In recent weeks, two influential integrative health organizations each chose to feature presentations on the expansive, multidisciplinary, and remarkably patient-choice integrative pain pilot associated with the University of Vermont Medical Center (UVMC). The presentations for the Academic Consortium for Integrative Medicine and Health and the Alliance to Advance Comprehensive Integrative Pain Management (AACIPM) featured the project’s remarkable, multi-stakeholder partners: the state’s dominant payer, Blue Cross Blue Shield, the Vermont Department of Health, and the academic medical center. Included in the latter was the project’s research leader, longtime integrative health policy activist and prior NIH National Center for Complementary and Integrative Health adviser Janet Kahn, PhD, LMT. The parties shared early outcomes from the unique bundled payment model. Many consider the strategy a potential pilot for the nation. What is being discovered? Can it be implemented elsewhere?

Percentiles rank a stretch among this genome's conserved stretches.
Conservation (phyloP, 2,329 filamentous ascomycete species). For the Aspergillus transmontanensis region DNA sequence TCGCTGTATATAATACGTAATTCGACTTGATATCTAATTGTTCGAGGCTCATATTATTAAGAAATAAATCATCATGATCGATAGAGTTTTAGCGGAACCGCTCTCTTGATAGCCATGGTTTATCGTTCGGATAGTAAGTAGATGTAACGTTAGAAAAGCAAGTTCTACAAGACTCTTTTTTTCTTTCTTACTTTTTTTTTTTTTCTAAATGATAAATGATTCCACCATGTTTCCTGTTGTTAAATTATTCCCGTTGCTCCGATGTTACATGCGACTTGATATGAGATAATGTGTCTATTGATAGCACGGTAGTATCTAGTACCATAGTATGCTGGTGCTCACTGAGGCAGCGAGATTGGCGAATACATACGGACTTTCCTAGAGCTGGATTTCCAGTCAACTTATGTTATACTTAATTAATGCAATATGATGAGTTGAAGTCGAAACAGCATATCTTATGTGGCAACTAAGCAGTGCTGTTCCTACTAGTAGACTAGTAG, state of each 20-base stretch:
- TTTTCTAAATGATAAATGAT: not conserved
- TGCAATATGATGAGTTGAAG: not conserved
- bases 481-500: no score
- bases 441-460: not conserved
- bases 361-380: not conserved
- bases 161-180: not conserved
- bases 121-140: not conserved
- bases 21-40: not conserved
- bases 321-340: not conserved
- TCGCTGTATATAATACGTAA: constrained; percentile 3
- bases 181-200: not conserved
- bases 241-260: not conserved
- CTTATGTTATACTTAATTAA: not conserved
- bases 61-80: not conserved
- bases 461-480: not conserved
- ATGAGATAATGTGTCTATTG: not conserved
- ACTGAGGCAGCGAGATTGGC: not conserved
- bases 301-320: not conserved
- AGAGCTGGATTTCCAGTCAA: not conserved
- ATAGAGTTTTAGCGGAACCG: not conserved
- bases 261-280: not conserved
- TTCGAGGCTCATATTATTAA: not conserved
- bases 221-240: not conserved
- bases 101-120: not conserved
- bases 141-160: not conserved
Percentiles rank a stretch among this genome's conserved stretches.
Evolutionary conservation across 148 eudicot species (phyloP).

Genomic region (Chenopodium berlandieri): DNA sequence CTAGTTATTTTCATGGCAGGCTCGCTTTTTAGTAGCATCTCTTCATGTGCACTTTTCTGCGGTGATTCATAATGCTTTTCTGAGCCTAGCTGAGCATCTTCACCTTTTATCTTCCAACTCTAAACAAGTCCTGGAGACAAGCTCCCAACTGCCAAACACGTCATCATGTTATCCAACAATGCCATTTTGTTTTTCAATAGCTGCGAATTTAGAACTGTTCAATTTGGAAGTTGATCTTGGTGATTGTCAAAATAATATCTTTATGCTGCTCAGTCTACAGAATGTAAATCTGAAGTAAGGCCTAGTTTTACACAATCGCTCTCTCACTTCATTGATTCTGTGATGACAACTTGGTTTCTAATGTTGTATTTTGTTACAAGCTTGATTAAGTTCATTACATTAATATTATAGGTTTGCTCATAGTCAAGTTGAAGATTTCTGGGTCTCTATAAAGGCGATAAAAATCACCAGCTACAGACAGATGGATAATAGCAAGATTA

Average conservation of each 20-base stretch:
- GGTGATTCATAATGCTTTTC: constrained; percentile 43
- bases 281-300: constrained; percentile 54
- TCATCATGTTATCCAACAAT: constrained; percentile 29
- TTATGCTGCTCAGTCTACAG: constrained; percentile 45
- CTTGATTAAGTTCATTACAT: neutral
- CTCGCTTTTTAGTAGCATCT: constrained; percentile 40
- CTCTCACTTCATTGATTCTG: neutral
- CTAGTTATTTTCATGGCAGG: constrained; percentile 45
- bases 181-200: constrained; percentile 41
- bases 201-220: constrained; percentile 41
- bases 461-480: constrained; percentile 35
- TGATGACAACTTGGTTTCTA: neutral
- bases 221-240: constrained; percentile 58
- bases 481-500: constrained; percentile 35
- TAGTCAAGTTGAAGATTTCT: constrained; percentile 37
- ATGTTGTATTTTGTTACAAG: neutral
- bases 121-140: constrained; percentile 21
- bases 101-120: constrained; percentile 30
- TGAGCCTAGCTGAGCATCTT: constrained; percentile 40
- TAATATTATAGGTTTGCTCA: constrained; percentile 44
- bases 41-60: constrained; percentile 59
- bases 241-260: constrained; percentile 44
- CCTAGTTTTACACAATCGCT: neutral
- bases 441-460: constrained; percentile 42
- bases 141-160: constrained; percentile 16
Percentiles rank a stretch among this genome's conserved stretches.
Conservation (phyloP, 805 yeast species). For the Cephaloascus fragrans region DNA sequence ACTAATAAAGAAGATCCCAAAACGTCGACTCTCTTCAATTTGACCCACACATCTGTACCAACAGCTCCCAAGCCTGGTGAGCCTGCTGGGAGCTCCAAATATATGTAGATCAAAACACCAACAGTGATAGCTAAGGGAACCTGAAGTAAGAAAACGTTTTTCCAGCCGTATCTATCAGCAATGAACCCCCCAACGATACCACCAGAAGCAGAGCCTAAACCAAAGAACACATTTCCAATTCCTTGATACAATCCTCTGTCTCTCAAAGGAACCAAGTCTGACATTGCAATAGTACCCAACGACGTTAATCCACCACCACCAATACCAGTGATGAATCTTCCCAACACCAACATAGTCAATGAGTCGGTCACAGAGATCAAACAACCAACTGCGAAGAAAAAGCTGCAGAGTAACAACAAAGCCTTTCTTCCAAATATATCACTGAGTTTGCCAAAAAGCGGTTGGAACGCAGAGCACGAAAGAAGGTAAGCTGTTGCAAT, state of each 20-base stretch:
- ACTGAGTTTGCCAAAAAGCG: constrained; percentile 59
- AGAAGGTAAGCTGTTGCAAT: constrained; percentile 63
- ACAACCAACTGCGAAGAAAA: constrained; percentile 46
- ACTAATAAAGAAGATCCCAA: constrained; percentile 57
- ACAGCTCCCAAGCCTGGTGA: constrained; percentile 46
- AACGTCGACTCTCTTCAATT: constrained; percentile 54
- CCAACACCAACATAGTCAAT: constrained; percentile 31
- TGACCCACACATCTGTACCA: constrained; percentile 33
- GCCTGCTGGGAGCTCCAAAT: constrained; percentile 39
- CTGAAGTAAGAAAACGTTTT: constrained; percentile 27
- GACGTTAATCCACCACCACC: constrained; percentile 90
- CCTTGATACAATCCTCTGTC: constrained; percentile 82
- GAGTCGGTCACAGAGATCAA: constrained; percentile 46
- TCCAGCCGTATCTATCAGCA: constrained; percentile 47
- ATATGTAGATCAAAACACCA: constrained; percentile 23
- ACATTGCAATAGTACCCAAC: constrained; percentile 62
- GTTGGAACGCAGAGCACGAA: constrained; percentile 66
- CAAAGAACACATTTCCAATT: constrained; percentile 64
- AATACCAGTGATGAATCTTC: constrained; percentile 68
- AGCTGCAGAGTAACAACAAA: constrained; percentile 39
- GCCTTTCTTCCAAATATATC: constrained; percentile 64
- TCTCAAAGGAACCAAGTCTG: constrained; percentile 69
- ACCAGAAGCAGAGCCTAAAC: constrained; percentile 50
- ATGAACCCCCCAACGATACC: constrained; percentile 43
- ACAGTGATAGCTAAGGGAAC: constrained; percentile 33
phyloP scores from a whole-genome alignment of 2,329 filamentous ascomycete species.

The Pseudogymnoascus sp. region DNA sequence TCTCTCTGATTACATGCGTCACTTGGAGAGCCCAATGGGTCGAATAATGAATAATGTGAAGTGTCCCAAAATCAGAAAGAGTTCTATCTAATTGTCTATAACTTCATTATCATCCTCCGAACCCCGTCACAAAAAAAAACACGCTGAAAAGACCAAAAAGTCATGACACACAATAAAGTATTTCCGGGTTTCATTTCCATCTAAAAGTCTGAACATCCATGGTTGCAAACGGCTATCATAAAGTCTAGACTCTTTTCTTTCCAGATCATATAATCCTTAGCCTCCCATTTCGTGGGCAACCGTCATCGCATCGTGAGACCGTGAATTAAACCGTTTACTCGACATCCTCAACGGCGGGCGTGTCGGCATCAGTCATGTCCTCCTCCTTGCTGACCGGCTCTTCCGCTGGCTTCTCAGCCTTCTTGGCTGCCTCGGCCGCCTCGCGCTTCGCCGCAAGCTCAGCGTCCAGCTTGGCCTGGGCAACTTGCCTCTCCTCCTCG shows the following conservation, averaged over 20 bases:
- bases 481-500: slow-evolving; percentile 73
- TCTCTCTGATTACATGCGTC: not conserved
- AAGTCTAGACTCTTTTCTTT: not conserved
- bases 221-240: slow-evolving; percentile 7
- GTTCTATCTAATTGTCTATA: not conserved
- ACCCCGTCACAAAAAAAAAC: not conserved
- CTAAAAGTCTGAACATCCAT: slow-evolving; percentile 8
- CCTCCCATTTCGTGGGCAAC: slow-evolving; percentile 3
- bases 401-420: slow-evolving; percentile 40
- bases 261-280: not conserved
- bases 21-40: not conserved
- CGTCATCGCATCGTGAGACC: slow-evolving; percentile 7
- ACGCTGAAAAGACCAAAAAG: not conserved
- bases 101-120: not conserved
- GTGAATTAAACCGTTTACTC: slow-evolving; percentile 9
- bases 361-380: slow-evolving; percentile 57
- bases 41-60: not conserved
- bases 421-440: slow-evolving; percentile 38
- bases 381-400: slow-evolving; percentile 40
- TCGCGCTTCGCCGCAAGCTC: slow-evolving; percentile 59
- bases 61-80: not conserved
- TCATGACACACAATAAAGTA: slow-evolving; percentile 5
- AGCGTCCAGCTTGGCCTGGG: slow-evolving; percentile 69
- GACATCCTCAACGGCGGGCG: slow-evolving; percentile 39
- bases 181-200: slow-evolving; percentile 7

The American Massage Therapy Association (AMTA) recently announced strategic investments in other key massage organizations that affirm the strongest organizational alignment that field has seen for two decades. With AMTA’s growing membership – up 50% in 5 years – the not-for-profit that has for years fueled the field’s research arm has now stoked activity in its accreditation and educator organizations.
Massage practitioner and NIH National Advisory Council for Complementary and Integrative Health (NCCIH) member Cynthia Price, PhD, MA, LMP links clinical inventiveness, passion for addressing substance abuse and interpersonal trauma, and a large dollop of persistence to her NIH-supported research pedigree.